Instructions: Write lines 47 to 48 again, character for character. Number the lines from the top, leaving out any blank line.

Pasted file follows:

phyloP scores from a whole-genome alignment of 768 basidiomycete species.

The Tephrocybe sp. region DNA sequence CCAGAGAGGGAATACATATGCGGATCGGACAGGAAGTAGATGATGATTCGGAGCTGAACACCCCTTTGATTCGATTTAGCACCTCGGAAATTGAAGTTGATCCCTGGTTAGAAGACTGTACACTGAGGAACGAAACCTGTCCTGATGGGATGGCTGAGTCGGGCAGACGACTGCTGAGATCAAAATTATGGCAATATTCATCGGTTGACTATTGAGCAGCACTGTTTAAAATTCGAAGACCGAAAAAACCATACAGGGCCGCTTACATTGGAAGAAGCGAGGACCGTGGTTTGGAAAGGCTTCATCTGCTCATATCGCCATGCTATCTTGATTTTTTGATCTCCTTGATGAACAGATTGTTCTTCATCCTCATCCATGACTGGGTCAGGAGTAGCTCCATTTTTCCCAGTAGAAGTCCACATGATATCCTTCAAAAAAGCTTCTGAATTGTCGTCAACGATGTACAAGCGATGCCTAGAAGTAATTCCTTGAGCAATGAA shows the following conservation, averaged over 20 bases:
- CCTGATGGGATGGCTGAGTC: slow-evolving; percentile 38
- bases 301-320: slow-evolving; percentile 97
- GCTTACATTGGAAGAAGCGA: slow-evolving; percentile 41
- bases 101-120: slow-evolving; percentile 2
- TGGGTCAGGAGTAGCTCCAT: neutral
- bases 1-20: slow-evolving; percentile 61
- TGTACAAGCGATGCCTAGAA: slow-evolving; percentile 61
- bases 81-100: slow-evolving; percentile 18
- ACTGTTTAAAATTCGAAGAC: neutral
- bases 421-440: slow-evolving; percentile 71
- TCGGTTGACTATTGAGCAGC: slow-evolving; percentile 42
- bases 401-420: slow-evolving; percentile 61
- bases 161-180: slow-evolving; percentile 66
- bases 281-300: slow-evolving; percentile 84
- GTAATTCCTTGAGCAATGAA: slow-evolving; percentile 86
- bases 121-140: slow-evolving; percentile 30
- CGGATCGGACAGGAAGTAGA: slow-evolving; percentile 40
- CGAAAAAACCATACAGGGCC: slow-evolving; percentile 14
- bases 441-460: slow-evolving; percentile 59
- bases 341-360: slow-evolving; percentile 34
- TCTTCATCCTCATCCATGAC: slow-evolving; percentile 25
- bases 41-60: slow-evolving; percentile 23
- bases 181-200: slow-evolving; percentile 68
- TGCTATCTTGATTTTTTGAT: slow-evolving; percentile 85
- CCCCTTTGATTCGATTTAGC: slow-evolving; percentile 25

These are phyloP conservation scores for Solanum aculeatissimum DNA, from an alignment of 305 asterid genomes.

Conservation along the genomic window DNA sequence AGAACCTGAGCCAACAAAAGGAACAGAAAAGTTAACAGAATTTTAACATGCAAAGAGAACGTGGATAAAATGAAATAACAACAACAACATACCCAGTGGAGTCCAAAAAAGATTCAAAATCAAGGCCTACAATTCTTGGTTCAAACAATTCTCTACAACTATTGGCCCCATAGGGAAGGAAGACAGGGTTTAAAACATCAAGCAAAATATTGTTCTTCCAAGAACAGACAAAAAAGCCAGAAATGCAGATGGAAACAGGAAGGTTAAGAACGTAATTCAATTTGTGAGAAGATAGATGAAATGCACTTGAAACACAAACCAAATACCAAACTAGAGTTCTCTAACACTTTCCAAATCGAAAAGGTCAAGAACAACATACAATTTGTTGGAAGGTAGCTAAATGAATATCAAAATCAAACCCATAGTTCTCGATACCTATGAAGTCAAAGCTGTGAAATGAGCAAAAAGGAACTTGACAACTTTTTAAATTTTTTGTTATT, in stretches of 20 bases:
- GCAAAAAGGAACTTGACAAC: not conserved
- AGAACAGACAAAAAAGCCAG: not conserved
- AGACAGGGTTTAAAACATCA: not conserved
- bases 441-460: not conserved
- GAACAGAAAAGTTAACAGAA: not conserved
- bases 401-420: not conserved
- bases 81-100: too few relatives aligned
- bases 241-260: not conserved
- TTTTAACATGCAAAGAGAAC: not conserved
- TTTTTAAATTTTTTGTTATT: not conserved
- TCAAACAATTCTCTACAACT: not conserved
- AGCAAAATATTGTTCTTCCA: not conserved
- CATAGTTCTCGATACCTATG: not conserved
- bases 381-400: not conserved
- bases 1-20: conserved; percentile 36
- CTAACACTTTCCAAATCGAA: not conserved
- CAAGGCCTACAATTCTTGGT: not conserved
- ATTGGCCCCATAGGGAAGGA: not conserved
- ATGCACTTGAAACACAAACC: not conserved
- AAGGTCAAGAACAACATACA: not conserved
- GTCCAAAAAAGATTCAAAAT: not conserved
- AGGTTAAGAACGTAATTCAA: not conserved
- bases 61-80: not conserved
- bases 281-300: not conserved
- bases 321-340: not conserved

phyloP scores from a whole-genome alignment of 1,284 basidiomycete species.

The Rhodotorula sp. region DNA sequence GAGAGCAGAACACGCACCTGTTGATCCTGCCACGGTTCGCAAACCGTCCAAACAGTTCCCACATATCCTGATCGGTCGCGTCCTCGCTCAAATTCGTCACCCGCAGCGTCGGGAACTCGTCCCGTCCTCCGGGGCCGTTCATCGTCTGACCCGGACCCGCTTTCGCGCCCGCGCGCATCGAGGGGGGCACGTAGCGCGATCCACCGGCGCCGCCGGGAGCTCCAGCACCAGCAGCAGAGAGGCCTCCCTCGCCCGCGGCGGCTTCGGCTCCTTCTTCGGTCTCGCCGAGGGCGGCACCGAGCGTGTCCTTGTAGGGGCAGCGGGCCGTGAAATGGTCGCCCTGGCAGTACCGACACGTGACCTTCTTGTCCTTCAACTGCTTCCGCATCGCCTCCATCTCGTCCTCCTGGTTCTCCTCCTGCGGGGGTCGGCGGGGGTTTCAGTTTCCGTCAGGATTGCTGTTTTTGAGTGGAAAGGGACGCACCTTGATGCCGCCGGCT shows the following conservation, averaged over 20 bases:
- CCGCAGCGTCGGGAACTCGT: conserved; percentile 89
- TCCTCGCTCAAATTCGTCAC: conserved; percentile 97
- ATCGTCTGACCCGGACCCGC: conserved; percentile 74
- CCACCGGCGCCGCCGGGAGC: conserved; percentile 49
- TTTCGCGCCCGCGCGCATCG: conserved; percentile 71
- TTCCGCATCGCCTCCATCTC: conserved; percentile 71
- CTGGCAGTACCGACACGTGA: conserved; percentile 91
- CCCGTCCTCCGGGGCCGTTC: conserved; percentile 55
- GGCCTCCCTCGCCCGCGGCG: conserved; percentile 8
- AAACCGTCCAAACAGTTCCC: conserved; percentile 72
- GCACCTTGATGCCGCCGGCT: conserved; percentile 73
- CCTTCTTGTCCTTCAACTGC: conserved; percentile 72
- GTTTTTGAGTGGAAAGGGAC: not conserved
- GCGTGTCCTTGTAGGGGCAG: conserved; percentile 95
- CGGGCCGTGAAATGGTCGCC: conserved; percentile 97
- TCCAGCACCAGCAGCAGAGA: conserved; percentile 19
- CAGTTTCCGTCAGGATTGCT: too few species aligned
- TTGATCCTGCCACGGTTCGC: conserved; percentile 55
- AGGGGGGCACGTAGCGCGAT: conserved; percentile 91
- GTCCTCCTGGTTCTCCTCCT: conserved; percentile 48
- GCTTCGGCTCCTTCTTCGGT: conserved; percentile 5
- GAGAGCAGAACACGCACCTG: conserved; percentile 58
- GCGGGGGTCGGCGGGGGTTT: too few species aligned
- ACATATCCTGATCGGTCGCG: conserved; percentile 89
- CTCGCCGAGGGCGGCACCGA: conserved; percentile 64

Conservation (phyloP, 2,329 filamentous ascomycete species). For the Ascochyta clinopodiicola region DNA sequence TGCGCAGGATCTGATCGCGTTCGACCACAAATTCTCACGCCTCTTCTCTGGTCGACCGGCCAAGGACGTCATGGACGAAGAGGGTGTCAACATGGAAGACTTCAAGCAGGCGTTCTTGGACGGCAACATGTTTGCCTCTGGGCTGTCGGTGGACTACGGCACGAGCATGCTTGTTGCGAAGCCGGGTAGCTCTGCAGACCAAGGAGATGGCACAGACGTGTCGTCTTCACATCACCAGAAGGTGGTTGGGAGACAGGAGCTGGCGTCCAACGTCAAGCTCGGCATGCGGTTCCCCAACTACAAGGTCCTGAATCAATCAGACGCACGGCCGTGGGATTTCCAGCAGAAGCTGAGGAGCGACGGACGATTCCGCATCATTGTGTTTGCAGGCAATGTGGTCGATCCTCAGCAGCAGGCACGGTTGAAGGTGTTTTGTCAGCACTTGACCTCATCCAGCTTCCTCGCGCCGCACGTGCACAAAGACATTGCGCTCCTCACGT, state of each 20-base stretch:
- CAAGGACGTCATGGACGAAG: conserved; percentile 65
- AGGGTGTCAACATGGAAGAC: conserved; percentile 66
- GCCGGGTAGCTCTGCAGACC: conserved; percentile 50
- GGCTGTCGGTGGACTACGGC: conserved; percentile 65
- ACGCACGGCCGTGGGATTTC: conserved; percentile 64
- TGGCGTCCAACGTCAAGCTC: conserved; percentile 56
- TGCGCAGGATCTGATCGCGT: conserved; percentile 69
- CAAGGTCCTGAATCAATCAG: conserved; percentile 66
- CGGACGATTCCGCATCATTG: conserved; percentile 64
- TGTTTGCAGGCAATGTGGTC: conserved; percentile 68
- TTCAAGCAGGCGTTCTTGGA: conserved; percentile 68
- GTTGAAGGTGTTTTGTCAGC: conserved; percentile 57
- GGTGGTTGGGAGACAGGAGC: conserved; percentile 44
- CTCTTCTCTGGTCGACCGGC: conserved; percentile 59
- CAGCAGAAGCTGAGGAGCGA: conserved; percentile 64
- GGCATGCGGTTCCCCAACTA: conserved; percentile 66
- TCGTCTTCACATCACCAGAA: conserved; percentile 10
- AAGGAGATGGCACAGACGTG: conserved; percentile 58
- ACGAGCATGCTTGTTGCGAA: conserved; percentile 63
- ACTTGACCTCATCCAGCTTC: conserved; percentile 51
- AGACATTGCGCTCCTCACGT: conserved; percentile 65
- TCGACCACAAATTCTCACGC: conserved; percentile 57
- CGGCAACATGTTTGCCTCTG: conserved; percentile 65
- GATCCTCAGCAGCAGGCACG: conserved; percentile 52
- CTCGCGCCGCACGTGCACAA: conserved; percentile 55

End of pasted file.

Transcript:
- ATTGGCCCCATAGGGAAGGA: not conserved
- ATGCACTTGAAACACAAACC: not conserved